THE POTENTIAL OF BIOLOGICAL SOIL DISINFESTATION TO MANAGE FUSARIUM FOOT AND ROOT ROT IN ASPARAGUS
In a field experiment on an abandoned asparagus field we studied the effect of Biological Soil Disinfestation (BSD) on survival of buried inoculum samples of three test pathogens (Fusarium redolens f.sp. asparagi (FRA), Rhizoctonia tuliparum (RT) and Verticillium dahliae (VD)) and on the Fusarium infestation level. The BSD treatments involved incorporation of grass into moist soil and covering the soil with airtight plastic. The amount of grass incorporated was varied (42, 62 or 102 tons of grass/ha) as well as the depth of incorporation (40 or 80 cm). It was found that BSD greatly reduced all three pathogens in buried soil samples and that incorporation of 62 or 102 tons of grass per ha to 80 cm soil depth resulted in a significant decrease in soil infestation in the upper 40 cm; in the deeper layer the decrease was lower. Asparagus plants grown from seed in the field for one year showed a strong decrease in Fusarium root rot severity with all BSD treatments. The results clearly show the potential of BSD to decrease soil infestation levels of Fusarium pathogens and to contribute to an enhanced life span of replanted asparagus crops.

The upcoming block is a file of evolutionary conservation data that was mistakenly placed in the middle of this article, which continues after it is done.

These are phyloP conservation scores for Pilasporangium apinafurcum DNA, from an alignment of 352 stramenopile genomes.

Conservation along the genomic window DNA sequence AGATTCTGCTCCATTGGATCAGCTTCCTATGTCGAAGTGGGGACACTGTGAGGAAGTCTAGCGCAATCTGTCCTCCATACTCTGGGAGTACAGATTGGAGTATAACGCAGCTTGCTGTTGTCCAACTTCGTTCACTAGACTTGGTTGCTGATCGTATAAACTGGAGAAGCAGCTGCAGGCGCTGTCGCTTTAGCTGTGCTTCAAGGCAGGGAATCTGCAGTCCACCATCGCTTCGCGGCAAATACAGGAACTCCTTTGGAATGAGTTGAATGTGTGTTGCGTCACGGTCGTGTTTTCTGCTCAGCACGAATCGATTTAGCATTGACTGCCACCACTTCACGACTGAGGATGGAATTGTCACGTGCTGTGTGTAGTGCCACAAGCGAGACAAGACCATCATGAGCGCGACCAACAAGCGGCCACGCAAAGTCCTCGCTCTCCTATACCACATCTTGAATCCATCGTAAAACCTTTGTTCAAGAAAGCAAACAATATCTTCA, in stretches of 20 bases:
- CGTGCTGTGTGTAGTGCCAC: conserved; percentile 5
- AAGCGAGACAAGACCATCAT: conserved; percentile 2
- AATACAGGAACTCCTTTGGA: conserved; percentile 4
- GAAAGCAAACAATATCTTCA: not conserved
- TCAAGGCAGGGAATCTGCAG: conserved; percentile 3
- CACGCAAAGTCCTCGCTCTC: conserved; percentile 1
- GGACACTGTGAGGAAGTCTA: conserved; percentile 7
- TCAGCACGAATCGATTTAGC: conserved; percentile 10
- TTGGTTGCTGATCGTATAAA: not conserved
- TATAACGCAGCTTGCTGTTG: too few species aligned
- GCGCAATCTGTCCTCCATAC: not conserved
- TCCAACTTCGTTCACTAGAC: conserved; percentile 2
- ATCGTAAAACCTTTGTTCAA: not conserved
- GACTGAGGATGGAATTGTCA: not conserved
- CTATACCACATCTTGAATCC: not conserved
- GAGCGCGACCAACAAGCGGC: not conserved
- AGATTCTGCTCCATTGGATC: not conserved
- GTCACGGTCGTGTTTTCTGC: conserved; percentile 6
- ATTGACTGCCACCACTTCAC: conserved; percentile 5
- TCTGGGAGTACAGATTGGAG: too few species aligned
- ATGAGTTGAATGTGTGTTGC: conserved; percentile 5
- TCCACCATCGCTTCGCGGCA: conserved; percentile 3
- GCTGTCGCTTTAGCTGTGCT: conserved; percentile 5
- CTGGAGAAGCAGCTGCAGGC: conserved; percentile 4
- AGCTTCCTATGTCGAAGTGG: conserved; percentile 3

Blok, W.J., Coenen, T.C.M., Termorshuizen, A.J. and Lamers, J.G. (2008). THE POTENTIAL OF BIOLOGICAL SOIL DISINFESTATION TO MANAGE FUSARIUM FOOT AND ROOT ROT IN ASPARAGUS. Acta Hortic. 776, 135-144
Fusarium oxysporum, Fusarium redolens, Rhizoctonia tuliparum, Verticillium dahliae, early decline, replant, anaerobiosis, redox potential